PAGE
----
The world is moving – hurtling, really – toward composable, on-demand infrastructure. Or hyperconverged. Or virtual. Take your pick. All these terms more or less describe the same thing.
At TidalScale, we prefer to describe dynamically configured infrastructure as a “software-defined data center (SDDC)” because that term does the best job describing the essence of what happens when you virtualize servers, storage and networks into pools of data center and cloud resources. They all become software defined. In fact, as a recent article in The Next Platform notes, “These days, ‘software-defined’ has become the adjective of choice for infrastructure.”
Software is (or should be) the active ingredient in this prescription. From what we’ve witnessed, there’s no real need for exotic hardware design, proprietary interconnects or elaborate workarounds. These simply add to your capital and operating expenses, reduce operational flexibility, and give your incumbent IT vendors another hook to keep your business for years to come.
This is particularly relevant for memory-intensive use cases. In the article I link to above, a Dell EMC executive complains that today’s approach to composability is I/O-centric, and that the I/O-composable world sits behind a protocol stack. From the perspective of most hardware vendors — particularly those that sell servers and storage – that’s true. To them, DRAM is a “trapped resource.”
I suppose if I worked for Dell, I’d feel the same way. Today, even as storage and networks have become software defined, servers remain fixed resources in traditional on-premise or cloud data centers. A single server can only accommodate so much memory. Purchasing larger servers is costly, and waiting for funding delays insight. Meanwhile, distributing applications and workloads across clusters requires rewriting code, which brings its own costs. Too often, this forces users to shrink the size of their workload to fit their available resources – a problematic approach at a time when workloads are only growing larger and more complex.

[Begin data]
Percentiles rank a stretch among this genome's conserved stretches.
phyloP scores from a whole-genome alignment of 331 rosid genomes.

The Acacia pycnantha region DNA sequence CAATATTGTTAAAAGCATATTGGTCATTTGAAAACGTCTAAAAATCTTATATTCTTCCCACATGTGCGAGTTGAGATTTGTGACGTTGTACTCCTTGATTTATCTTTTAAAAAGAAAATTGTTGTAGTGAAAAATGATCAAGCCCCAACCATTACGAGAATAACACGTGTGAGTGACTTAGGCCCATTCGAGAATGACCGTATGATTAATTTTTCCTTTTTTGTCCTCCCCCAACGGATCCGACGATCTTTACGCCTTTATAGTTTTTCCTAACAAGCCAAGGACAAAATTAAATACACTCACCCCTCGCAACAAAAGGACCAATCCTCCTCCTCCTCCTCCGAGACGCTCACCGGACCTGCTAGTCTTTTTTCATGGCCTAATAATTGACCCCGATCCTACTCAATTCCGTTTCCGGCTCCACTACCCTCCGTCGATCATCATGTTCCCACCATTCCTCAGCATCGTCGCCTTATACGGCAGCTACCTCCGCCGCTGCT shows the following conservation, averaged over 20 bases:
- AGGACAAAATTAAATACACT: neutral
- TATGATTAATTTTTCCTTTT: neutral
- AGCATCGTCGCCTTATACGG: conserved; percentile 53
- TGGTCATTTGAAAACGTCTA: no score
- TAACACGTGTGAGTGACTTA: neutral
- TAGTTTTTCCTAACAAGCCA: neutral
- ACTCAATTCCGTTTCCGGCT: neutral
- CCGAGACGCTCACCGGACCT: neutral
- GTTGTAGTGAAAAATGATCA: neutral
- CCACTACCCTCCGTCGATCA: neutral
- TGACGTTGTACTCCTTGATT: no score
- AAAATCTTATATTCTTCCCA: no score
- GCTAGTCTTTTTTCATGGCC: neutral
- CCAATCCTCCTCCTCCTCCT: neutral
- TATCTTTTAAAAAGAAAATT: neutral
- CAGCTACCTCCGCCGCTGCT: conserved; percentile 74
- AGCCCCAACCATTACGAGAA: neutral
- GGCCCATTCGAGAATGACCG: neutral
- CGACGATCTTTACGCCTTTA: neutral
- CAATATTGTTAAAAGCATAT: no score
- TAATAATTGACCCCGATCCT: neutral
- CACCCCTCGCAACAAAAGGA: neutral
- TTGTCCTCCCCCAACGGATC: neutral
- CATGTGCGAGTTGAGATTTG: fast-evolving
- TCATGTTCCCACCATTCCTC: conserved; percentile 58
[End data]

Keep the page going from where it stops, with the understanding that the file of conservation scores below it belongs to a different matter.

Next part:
For vendors counting on yet-to-be-invented technology like Dell’s PowerEdgeMX offering, the answer is in network I/O—even as they point out, correctly, that the necessary shift is toward “memory-centric, in-memory computing.” That’s why they are betting on industry efforts like Gen-Z, a high-speed interconnect fabric that would allow an OS to send memory where it’s needed.
Gen-Z just published its 1.0 specification. It will be some time before Gen-Z products reach the market—likely around 2020 before the first products roll out.
Meanwhile, data sets continue to grow, and workloads become less predictable by the day. Many data center administrators can’t afford to wait around to see what comes of the Gen-Z effort or other future composability solutions.
They don’t have to. Breakthrough composability options already exist today. These solutions deliver the final piece of the SDDC puzzle—Software-Defined Servers that can be configured in less than five minutes to meet virtually any workload, including and especially in-memory workloads. And it’s all accomplished with commodity servers and interconnects.